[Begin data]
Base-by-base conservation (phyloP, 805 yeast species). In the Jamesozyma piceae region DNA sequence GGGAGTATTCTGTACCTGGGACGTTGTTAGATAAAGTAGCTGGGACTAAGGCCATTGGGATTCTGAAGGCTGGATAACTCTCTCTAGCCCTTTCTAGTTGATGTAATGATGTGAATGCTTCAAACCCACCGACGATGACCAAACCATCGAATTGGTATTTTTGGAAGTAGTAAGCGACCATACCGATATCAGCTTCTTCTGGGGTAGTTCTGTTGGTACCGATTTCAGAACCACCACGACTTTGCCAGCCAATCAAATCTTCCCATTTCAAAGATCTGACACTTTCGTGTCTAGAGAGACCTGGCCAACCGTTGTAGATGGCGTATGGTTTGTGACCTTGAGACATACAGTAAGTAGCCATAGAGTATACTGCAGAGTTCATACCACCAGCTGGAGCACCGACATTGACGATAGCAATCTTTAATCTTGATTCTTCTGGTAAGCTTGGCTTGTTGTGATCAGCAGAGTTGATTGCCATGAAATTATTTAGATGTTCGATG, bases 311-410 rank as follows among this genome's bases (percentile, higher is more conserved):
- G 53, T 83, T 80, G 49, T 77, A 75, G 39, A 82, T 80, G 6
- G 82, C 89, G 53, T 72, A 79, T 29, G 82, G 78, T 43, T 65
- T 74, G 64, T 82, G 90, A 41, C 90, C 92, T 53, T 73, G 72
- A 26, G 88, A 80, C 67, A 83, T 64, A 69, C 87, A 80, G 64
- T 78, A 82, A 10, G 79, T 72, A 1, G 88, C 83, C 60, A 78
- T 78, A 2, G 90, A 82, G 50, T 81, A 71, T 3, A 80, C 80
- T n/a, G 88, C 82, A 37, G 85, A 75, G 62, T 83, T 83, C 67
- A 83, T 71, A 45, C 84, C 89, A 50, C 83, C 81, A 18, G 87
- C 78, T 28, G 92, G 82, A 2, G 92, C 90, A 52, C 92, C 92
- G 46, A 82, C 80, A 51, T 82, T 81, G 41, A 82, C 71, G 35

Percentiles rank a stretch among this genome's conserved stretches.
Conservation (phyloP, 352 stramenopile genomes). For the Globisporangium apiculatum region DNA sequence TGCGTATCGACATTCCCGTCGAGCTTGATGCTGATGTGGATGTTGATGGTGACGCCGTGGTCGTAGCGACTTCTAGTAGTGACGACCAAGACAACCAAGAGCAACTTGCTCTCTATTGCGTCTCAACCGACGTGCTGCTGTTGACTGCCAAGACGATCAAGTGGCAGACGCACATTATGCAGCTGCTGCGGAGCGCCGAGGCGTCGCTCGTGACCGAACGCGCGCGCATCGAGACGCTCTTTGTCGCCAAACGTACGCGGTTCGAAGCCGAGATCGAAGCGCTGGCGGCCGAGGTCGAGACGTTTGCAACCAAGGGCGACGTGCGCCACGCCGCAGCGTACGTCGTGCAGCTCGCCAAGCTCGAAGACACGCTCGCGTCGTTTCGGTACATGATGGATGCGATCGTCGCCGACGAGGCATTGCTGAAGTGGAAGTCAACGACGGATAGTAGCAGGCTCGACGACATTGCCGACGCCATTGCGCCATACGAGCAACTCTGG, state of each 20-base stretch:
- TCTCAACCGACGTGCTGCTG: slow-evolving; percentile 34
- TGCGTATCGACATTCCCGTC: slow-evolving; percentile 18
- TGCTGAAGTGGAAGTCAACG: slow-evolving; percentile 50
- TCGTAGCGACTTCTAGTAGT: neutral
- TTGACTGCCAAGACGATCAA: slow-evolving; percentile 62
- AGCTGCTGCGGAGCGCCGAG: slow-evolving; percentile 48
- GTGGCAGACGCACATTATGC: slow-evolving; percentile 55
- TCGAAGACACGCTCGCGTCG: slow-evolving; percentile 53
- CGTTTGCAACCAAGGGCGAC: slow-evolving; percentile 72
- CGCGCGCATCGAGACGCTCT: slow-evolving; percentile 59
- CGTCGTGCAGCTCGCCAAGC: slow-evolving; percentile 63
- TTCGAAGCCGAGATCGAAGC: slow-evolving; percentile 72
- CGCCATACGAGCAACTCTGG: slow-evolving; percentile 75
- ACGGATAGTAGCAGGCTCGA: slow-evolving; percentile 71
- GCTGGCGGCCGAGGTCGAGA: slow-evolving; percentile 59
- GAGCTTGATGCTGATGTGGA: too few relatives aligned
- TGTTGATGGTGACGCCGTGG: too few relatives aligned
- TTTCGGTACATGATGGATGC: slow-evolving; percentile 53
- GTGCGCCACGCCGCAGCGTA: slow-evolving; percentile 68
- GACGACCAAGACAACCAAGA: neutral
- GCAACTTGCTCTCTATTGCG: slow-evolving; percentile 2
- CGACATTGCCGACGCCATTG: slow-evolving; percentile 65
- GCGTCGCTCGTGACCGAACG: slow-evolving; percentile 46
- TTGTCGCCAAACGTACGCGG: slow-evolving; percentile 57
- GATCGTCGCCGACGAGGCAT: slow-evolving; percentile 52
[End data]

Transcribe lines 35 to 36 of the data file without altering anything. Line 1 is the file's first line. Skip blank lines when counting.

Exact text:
- CGACATTGCCGACGCCATTG: slow-evolving; percentile 65
- GCGTCGCTCGTGACCGAACG: slow-evolving; percentile 46